In the 1920s, oyster fishing declined and was superseded by oyster- farming. In the same period, the oyster swimming larvae of the bay were all suppressed by a mysterious disease. Today, the larvae are imported from disease-free areas in South Brittany and "sown" in the parks set up close to the shore. Some 520 concession owners grow oysters on a 375-ha area dedicated to ostreiculture. Attempts of reintroduction of the flat oysters in the bay have been made since the 1980s, with some promising results.

In the middle of the 19th century, a fishing port developed in Cancale, where a fleet of some 50 terre-neuvas was registered, maintaining a tradition dating back to Jacques Cartier. The terre- neuvas, named from "Terre-Neuve", Newfoundland, were huge three- masters involved in the grande pêche (grand fishing) of cod on the Grand Banks of Newfoundland. The joint fleets of Saint-Malo, Saint- Servan and Cancale represented one third of the French terre-neuvas. The local fisher Ernest Lamort (1890-1958), nicknamed "The Seamen's Friend", founded the first seamen' professional union in France.

Cancale is the birth town of St. Jeanne Jugan (b. Joucan; 1792-1879). Raised in a very poor family, Jeanne refused marriage and moved to Saint-Servan, when she started to collect money for the poors she housed in her small room; her local group, named in 1842 "The Poors' Servants", was renamed in 1849 "The Little Sisters of the Poor" and approved as a congregation on 9 July 1854 by Pope Pius IX. The congregation manages today 208 houses in 31 countries. Jeanne was canonized on 11 October 2009 by Pope Benedict XVI.
The less-known Marguerite Le Pastour (1720-?) escaped her parents' house in Cancale dressed as a man and fought in the French and Austrian armies; she was appointed executioner in Lyon, where it took 27 months to find out she was a she-executioner. Jailed for a while, she married in Lyon and came back to Cancale for the rest of her life.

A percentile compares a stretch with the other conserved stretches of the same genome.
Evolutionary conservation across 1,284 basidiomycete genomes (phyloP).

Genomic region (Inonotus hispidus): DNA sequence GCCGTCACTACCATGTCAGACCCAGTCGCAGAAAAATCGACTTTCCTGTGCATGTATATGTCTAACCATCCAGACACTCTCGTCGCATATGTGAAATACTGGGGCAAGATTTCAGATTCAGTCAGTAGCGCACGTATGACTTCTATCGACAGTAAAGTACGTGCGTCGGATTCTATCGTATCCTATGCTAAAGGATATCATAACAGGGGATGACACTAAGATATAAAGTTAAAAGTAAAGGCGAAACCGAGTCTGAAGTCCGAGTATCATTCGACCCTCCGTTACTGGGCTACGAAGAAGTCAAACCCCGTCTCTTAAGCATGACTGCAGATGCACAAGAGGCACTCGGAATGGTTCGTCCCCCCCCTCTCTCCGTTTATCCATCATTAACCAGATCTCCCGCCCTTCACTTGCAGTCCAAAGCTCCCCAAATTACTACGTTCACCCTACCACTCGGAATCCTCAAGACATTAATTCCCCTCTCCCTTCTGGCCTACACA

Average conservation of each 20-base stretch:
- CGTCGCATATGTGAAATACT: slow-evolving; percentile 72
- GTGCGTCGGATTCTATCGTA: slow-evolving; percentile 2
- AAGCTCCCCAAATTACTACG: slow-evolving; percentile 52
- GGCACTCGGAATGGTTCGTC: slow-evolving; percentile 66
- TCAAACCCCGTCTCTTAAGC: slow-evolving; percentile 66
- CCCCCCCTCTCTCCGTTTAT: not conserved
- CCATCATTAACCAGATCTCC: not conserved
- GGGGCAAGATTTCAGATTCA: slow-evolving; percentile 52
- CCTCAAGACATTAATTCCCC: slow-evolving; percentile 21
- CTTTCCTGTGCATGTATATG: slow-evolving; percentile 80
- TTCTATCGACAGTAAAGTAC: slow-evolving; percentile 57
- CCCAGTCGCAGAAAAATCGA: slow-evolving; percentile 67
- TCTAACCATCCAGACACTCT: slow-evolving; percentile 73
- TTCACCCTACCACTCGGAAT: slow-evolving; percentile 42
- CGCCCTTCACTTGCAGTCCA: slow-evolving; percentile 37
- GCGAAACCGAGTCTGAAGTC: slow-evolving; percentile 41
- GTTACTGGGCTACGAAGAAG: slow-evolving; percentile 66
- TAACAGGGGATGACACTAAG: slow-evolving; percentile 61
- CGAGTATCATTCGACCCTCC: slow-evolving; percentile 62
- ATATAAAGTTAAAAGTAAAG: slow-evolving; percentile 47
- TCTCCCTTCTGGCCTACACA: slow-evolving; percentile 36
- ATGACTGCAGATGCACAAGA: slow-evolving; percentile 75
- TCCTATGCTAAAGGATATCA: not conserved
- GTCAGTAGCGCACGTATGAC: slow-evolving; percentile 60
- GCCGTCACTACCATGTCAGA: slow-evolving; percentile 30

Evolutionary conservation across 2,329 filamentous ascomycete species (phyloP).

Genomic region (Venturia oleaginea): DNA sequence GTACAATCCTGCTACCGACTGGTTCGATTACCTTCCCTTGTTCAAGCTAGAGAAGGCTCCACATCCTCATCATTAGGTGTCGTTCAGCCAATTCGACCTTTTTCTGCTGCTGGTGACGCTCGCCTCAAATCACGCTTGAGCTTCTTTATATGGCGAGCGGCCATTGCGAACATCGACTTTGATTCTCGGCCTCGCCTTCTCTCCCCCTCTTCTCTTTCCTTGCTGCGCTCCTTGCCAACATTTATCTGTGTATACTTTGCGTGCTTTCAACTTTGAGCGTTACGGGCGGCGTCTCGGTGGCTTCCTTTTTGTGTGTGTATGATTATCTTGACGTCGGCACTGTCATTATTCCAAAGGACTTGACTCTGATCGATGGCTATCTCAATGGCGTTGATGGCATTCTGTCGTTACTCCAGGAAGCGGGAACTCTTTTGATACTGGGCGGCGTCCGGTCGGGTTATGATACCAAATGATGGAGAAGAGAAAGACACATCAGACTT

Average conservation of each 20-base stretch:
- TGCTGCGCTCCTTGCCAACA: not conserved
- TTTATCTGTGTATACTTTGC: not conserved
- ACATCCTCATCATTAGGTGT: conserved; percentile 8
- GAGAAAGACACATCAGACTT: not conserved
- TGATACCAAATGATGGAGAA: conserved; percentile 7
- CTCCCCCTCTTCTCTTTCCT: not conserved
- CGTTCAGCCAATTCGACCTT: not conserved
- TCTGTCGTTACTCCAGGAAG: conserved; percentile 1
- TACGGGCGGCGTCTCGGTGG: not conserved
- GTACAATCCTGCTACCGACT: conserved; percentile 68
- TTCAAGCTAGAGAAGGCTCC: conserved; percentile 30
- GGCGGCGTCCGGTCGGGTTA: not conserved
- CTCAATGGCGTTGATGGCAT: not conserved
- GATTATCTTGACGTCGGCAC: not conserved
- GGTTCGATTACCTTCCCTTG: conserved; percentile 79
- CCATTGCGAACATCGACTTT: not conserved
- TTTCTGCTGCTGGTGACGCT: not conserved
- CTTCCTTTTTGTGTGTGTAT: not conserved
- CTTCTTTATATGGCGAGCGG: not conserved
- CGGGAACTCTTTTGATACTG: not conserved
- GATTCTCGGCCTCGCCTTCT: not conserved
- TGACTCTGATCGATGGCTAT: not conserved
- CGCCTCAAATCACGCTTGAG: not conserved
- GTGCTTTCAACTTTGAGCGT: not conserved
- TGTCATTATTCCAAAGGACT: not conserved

Source: Cancale unofficial website, by Fabrice Guilbert

Ivan Sache, 22 August 2010

Flag of Cancale

The flag of Cancale is green with the municipal coat of arms in the middle, surmonted by the name of the town in white capital letters. Usually hoisted on the port's beacon, the flag can be seen, hoisted on boats, on photos taken during the 2010 Sea Pardon.

The arms of Cancale are D'azur à un trois-mâts d'or, équipé d'argent sur une mer de sinople, environné d'un orle de dix huîtres d'or; au franc-canton d'argent chargé d'une aigle bicéphale de sable ("Azure a three-master or with masts argent on a sea vert orled by ten oysters or a canton argent a double-headed eagle sable").
The ship and the oysters recall the main activities of the town. The canton is said to represent the arms of the Du Guesclin family, a senior branch of which was lord of Cancale in the 13th-15th centuries.

Ivan Sache, 22 August 2010

Yacht clubs

Association des Plaisanciers du Littoral Cancalais

[Burgee of APLC]

Burgee of APLC - Image by Ivan Sache, 22 August 2010

The burgee of the Association des Plaisanciers du Littoral Cancalais (APLC), the association of local, non-professional fishers, as seen on photos shown on the APLC website, is white with a green cross and the letters "A", "P", "L" and "C" in the respective quarters of the flag.
The colours of the flag must have been taken from the coat of arms / flag of Cancale.

Ivan Sache, 22 August 2010

Club Nautique de Cancale

[Burgee of CNC]

Burgee of CNC - Image by Ivan Sache, 31 October 2010

Club Nautique de Cancale (CNC) was founded in August 1959 by Dr. Albert Roellinger to organize regattas; in 1960, a sailing school was founded with the support of the Youth and Sports Service of the Department of Ille-et-Vilaine. The club was officially registered in November 1963 and opened its club house on the port of Port-Mer. The sailing school was subsequently transfered to the municipality; the club has today sections for catamarans, dinghies and cruise boats.

The burgee of the CNC, as shown graphically on the club's website, is light blue with a white-light blue-white cross.

Ivan Sache, 31 October 2010